One day, a scientist in Craig Ferris’s lab was scanning the brains of very old rats when he found that one could see, hear, smell, and feel just like the other rats, but it was walking around with basically no brain—and likely had been since birth.
This rat, named R222, did have a brain. But its brain, affected by a condition called hydrocephalus, had compressed and collapsed as it filled with fluid, and many of the functions that would ordinarily be carried out in the brain had relocalized to areas that weren’t taken over by fluid.
This provided the tools for Ferris, a psychology professor at Northeastern, to investigate how powerful the brain remains, even when tight on space. This, he says, might even influence the ever-present goal of machine learning: How small can you be and still get the job done?
Pretty small, it turns out, at least in R222’s case, but this efficient use of space is dependent on the brain’s capacity to reorganize. This ability, known as neuroplasticity, is a widely documented phenomenon, but such an extreme example was rare, says Ferris.
In R222’s case, he says, the processing of visual input “was distributed over much of the remaining brain, and the same thing with smell and touch.” What at first the scans suggested to be a brainless rat was actually a rat with a brain that had been pushed out of the way and flattened like a pancake—and kept working.
Ferris’s lab, the Center for Translational Neuroimaging, originally received R222 as part of a group of test animals from Alexion Pharmaceuticals for a study on aging, and Ferris’s team kicked off the study as it would any similar project: by taking preliminary scans of the animals. While doing so, Ferris’s colleague flagged something on the computer. “And when I looked at the screen,” says Ferris, “what I saw, basically, was a rat without a brain.”
In Ferris’s words, R222 was “one of nature’s miracles,” since living for two years (like living for more than 70 human years) is unlikely with such a severe deformity. Given that, he says, “we had this unique opportunity to try to understand how this animal survived,” a feat made more impressive by the fact that R222 basically acted like any other rat: Successful adaptation to this extreme abnormality suggested the animal had it since birth.
First, though, the team had to measure just how similar R222 actually was to the other rats in the cohort. To assess memory, the researchers placed each animal in a Plexiglas box to observe how it responded to a new space and the objects within it. They then observed the rats navigating a maze in a further display of memory, as well as of spatial learning skills, and measured physical behavior as the animals walked a balance beam.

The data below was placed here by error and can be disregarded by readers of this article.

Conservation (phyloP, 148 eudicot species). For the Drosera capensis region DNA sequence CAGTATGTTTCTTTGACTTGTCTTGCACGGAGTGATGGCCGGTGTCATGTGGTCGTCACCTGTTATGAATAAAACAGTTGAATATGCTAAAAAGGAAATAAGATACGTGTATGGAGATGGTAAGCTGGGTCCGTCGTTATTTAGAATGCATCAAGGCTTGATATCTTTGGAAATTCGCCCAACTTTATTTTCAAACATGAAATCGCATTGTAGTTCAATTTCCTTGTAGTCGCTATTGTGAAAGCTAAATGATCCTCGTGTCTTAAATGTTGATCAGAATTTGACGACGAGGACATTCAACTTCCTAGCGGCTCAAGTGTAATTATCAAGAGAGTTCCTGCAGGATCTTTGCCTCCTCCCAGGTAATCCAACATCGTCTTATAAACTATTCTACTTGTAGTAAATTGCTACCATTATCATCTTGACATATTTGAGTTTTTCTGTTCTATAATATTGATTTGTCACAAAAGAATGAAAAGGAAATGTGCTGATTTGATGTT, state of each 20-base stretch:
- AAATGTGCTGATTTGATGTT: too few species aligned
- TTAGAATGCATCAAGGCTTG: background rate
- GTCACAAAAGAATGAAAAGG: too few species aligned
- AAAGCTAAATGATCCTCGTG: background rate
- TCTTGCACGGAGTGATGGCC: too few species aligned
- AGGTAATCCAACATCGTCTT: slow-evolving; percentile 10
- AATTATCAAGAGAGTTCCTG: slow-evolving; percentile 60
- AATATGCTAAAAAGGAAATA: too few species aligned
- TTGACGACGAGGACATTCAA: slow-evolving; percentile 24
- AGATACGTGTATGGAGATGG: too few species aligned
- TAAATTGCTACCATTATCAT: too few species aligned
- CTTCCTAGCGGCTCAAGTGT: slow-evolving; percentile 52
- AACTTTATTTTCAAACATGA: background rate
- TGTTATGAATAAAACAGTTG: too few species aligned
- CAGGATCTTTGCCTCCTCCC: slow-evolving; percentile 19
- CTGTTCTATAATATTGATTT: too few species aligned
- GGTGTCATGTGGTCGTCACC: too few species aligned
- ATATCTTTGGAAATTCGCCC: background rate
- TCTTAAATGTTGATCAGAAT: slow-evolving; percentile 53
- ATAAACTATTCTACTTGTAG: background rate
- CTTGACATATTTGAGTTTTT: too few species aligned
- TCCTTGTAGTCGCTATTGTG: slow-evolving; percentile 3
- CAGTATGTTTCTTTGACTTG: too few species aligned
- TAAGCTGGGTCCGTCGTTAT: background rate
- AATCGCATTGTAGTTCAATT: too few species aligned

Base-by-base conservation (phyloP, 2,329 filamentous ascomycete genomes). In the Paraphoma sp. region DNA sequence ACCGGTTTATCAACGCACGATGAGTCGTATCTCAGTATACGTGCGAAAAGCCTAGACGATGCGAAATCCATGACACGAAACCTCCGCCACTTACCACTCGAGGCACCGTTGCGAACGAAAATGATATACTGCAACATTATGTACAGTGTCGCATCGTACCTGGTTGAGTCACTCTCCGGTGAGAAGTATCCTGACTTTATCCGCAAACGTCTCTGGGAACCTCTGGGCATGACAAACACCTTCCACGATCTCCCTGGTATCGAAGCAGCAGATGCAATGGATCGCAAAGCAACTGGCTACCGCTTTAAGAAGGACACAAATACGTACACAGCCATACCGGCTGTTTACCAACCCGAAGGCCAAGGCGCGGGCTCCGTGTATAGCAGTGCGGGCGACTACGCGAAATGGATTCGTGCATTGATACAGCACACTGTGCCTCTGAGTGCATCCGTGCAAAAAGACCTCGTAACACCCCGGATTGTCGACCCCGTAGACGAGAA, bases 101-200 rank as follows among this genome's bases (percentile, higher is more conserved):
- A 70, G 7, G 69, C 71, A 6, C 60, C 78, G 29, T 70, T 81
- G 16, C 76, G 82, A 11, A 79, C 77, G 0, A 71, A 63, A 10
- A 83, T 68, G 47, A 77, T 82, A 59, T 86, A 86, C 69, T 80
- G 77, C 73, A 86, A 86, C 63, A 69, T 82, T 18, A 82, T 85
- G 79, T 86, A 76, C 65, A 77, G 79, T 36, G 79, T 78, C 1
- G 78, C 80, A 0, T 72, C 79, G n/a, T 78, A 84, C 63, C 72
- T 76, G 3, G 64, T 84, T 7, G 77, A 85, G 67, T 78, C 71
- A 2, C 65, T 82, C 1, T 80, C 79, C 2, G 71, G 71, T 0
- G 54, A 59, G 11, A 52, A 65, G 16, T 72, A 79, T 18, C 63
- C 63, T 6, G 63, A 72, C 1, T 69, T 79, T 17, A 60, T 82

In all but one of these tasks, R222 performed just like the other rats.
The exception was exploring a novel environment—the other rats moved around and showed interest in their surroundings, and R222 stayed put. On its own, though, the latter behavior wouldn’t indicate something debilitating, says Ferris; this failure to explore is common among anxious animals. So, beyond the possibility that it experienced heightened anxiety, R222 functioned normally—and, importantly, appeared normal on sight.
And yet, brain areas as seemingly crucial as the hippocampus, which processes memory, were so distorted that Ferris and his team couldn’t even identify them on sight. It was only after they traced chemicals in the brain that they were able to verify that, indeed, the hippocampus was that squished, displaced object pushed toward the back of the brain.
“The lower part of the brain stem had everything collapsed in it,” says Ferris. “This animal just defaulted to what evolution gave it in the beginning, along with all the other animals, to help it survive.”
For rats, that’s enough; as Ferris says, “most of their life is spent working through their nose.” But could humans, too, get by with less brain power?
It’s possible, says Ferris. In fact, in a case to which Ferris and his coauthors make reference in their study, a neurologist found that having an IQ of 126 and a brain that’s mostly fluid aren’t mutually exclusive.
“One of the things I always get a kick out of is the hubris that we have about how highly organized our brain is—and how complex it is,” Ferris says. “We’ve really focused so much attention on the cortex, and here you have these cases where you can almost eliminate the cortex—large portions of it—and it’s not making a heck of a lot of difference.”